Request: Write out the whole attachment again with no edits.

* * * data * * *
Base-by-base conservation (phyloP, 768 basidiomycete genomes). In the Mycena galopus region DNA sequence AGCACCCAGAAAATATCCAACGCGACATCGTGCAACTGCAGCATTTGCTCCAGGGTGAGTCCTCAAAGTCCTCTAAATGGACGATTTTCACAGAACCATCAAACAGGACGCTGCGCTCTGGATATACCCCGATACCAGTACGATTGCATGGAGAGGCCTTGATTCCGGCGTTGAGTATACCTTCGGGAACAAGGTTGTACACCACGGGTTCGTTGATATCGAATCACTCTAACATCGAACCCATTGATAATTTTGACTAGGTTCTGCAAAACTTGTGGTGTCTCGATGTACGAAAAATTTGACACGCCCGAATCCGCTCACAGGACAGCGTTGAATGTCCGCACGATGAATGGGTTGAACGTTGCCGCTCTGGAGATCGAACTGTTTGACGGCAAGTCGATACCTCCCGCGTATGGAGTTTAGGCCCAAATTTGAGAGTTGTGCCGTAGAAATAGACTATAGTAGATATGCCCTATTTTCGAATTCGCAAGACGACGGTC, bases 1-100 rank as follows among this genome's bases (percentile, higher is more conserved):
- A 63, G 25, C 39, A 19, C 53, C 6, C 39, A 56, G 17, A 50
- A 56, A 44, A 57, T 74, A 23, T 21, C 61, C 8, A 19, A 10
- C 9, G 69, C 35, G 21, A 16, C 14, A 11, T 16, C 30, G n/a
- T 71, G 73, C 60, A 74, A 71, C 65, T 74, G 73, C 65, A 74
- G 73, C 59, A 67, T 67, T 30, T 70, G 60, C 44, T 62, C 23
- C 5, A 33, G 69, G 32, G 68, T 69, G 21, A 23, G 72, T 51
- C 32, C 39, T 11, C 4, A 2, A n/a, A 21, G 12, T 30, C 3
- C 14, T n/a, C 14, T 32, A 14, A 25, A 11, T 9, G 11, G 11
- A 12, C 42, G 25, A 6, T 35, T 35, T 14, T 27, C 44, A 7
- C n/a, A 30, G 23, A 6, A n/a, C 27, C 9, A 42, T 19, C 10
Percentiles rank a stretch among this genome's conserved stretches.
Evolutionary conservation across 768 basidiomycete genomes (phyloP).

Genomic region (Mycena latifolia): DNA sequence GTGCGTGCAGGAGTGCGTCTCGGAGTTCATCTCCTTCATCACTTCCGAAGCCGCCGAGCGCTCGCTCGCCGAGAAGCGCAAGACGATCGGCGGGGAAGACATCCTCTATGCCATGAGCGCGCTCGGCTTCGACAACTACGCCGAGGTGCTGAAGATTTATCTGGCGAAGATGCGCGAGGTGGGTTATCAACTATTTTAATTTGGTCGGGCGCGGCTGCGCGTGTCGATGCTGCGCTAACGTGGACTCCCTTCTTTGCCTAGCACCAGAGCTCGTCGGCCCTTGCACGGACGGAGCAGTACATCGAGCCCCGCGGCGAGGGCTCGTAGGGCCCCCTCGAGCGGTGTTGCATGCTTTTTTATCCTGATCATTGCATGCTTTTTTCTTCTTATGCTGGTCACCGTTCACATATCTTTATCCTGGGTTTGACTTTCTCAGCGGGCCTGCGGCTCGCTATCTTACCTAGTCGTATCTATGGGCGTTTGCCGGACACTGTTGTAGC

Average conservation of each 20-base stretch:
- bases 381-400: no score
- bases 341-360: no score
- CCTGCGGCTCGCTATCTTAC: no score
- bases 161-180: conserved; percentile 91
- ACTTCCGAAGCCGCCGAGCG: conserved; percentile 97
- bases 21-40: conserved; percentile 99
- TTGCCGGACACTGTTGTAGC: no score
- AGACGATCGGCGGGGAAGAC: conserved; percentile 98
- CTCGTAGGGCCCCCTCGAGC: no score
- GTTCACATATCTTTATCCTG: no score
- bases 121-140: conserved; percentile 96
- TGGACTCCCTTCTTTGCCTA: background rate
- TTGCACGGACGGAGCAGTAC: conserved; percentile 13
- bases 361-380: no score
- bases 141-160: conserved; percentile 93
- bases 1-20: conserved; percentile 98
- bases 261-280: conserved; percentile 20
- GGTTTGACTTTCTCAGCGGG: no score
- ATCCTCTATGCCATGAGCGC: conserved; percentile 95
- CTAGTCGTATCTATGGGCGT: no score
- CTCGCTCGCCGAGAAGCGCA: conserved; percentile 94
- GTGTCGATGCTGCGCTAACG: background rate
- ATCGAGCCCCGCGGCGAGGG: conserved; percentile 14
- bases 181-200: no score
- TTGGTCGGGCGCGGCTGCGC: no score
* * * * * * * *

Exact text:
Base-by-base conservation (phyloP, 768 basidiomycete genomes). In the Mycena galopus region DNA sequence AGCACCCAGAAAATATCCAACGCGACATCGTGCAACTGCAGCATTTGCTCCAGGGTGAGTCCTCAAAGTCCTCTAAATGGACGATTTTCACAGAACCATCAAACAGGACGCTGCGCTCTGGATATACCCCGATACCAGTACGATTGCATGGAGAGGCCTTGATTCCGGCGTTGAGTATACCTTCGGGAACAAGGTTGTACACCACGGGTTCGTTGATATCGAATCACTCTAACATCGAACCCATTGATAATTTTGACTAGGTTCTGCAAAACTTGTGGTGTCTCGATGTACGAAAAATTTGACACGCCCGAATCCGCTCACAGGACAGCGTTGAATGTCCGCACGATGAATGGGTTGAACGTTGCCGCTCTGGAGATCGAACTGTTTGACGGCAAGTCGATACCTCCCGCGTATGGAGTTTAGGCCCAAATTTGAGAGTTGTGCCGTAGAAATAGACTATAGTAGATATGCCCTATTTTCGAATTCGCAAGACGACGGTC, bases 1-100 rank as follows among this genome's bases (percentile, higher is more conserved):
- A 63, G 25, C 39, A 19, C 53, C 6, C 39, A 56, G 17, A 50
- A 56, A 44, A 57, T 74, A 23, T 21, C 61, C 8, A 19, A 10
- C 9, G 69, C 35, G 21, A 16, C 14, A 11, T 16, C 30, G n/a
- T 71, G 73, C 60, A 74, A 71, C 65, T 74, G 73, C 65, A 74
- G 73, C 59, A 67, T 67, T 30, T 70, G 60, C 44, T 62, C 23
- C 5, A 33, G 69, G 32, G 68, T 69, G 21, A 23, G 72, T 51
- C 32, C 39, T 11, C 4, A 2, A n/a, A 21, G 12, T 30, C 3
- C 14, T n/a, C 14, T 32, A 14, A 25, A 11, T 9, G 11, G 11
- A 12, C 42, G 25, A 6, T 35, T 35, T 14, T 27, C 44, A 7
- C n/a, A 30, G 23, A 6, A n/a, C 27, C 9, A 42, T 19, C 10
Percentiles rank a stretch among this genome's conserved stretches.
Evolutionary conservation across 768 basidiomycete genomes (phyloP).

Genomic region (Mycena latifolia): DNA sequence GTGCGTGCAGGAGTGCGTCTCGGAGTTCATCTCCTTCATCACTTCCGAAGCCGCCGAGCGCTCGCTCGCCGAGAAGCGCAAGACGATCGGCGGGGAAGACATCCTCTATGCCATGAGCGCGCTCGGCTTCGACAACTACGCCGAGGTGCTGAAGATTTATCTGGCGAAGATGCGCGAGGTGGGTTATCAACTATTTTAATTTGGTCGGGCGCGGCTGCGCGTGTCGATGCTGCGCTAACGTGGACTCCCTTCTTTGCCTAGCACCAGAGCTCGTCGGCCCTTGCACGGACGGAGCAGTACATCGAGCCCCGCGGCGAGGGCTCGTAGGGCCCCCTCGAGCGGTGTTGCATGCTTTTTTATCCTGATCATTGCATGCTTTTTTCTTCTTATGCTGGTCACCGTTCACATATCTTTATCCTGGGTTTGACTTTCTCAGCGGGCCTGCGGCTCGCTATCTTACCTAGTCGTATCTATGGGCGTTTGCCGGACACTGTTGTAGC

Average conservation of each 20-base stretch:
- bases 381-400: no score
- bases 341-360: no score
- CCTGCGGCTCGCTATCTTAC: no score
- bases 161-180: conserved; percentile 91
- ACTTCCGAAGCCGCCGAGCG: conserved; percentile 97
- bases 21-40: conserved; percentile 99
- TTGCCGGACACTGTTGTAGC: no score
- AGACGATCGGCGGGGAAGAC: conserved; percentile 98
- CTCGTAGGGCCCCCTCGAGC: no score
- GTTCACATATCTTTATCCTG: no score
- bases 121-140: conserved; percentile 96
- TGGACTCCCTTCTTTGCCTA: background rate
- TTGCACGGACGGAGCAGTAC: conserved; percentile 13
- bases 361-380: no score
- bases 141-160: conserved; percentile 93
- bases 1-20: conserved; percentile 98
- bases 261-280: conserved; percentile 20
- GGTTTGACTTTCTCAGCGGG: no score
- ATCCTCTATGCCATGAGCGC: conserved; percentile 95
- CTAGTCGTATCTATGGGCGT: no score
- CTCGCTCGCCGAGAAGCGCA: conserved; percentile 94
- GTGTCGATGCTGCGCTAACG: background rate
- ATCGAGCCCCGCGGCGAGGG: conserved; percentile 14
- bases 181-200: no score
- TTGGTCGGGCGCGGCTGCGC: no score